We began our study of the Industrial Revolution by reading The Lorax by Dr. Seuss. The Onceler realizes that he can make more Thneeds if he builds a factory rather than make them on his own. Soon, he becomes rich, not caring that his factory is slowly destroying the environment. Students were asked to discuss the advantages and disadvantages of his factory. Then, they met in groups to read about the changes to America at the start of the Industrial Revolution and reported back to the class about things that they learned.
Wonderopolis is a great non-fiction website for kids. They enter in any topic and all sorts of great articles come up. New vocabulary is highlighted and then students can play games with the words. This site was introduced as we delve into our informational unit.
Do you know all of the states and their capitals? We are starting to learn them!
In Ivrit, the 5th graders started the week with a new text about second language acquisition, how it exercises our brain and enlarges the grey matter of the brain. Ask your children why they think it’s important to start learning a second language at young age. We had a classroom discussion in particular about Hebrew language in our life.
The 4th graders are still talking about summer, we can’t let it go so easily after we’ve been waiting for our amazing New England summer after so many cold winter months. We read a poem about summer, answered questions, and talked which foods we associate with summer.
Toward the end of the week, all students created self-portraits using words to define themselves. Our plan is to finish it next week and post it on our bulletin board, so stay tuned!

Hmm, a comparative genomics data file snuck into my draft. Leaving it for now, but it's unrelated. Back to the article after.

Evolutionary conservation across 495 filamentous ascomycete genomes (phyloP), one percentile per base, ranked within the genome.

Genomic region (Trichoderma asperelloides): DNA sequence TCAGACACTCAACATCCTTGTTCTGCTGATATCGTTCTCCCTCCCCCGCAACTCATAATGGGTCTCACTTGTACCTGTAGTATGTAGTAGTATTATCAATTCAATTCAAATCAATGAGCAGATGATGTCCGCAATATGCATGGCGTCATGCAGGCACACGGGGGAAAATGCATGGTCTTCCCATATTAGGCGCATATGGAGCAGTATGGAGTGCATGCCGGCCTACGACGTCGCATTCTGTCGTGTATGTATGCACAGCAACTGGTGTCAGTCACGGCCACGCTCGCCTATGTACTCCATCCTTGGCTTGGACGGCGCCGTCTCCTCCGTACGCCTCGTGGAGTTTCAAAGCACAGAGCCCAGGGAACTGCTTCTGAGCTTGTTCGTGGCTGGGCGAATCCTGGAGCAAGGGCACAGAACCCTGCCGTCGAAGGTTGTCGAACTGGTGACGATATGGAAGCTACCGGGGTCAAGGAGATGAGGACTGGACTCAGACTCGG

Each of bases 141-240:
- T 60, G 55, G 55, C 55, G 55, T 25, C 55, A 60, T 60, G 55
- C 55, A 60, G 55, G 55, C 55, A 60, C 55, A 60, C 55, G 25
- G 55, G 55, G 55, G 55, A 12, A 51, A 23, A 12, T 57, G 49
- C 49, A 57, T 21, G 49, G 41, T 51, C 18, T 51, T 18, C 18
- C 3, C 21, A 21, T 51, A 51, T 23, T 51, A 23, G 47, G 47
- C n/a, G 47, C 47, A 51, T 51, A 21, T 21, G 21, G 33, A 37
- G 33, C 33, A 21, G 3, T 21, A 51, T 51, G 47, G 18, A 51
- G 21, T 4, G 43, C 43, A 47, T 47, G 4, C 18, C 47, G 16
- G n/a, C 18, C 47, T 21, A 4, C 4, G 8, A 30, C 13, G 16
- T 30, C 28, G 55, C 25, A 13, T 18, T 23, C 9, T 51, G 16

On Friday we continued our mini drama club. The club is optional, however it has become a hit! Friday is full of surprises and students will be able to choose 2-3 activities during the class.
In Jewish Studies we talked about experiences from Rosh Hashana and what we did on Rosh Hashanah night.
We continued to learn about portions of the prayer and the laws of the תפילת שמונה עשרה.
We opened the Holy Ark and said, "Avino malkenu".
We blew the shofar. We saw a short video about the preparation of the shofar and the cycle of the year.
We learned about the special prayers and the Selichot. We talked about the Ten Days of Repentance.
We learned about the laws of the Succah and the Four Species and built a succah model on a truck.
September 7, 2018
27 Elul 5778
Welcome back to school! It is wonderful being able to see and work with all of your smiling children once again! Our first week was great!
In General Studies, we played several “getting to know you” games. Our job system was explained and students had the opportunity to apply for those jobs. We learned new classroom systems and created two bulletin boards. When we return from the holiday, we will dive right into our new curriculum.
In Hebrew, students created goals for the new school year and wrote them on pomegranates symbolising Rosh HaShana. Check out our bulletin board in the hall!
We worked in mixed grade groups on the norms of the classroom and read an interesting book emphasizing the importance of good manners and respect. The book focused on eight norms. Students worked in small groups to create a poster for each norm and present their norm to the rest of the class.
In Judaic Studies, we’ve had a great start to the year and spent this week getting to know each other. In Chumash we reviewed some of the skills from the previous year. It is wonderful to see how prepared and excited the children are to jump right into their text learning!
We also learned about Rosh Hashana and the repentance process. We have learned that the Rambam says – It is very important to understand before we do a sin. First, we must understand there's a problem. Then we can move from there.
Mazal Tov to the 4th grades for beginning their study of Mishna!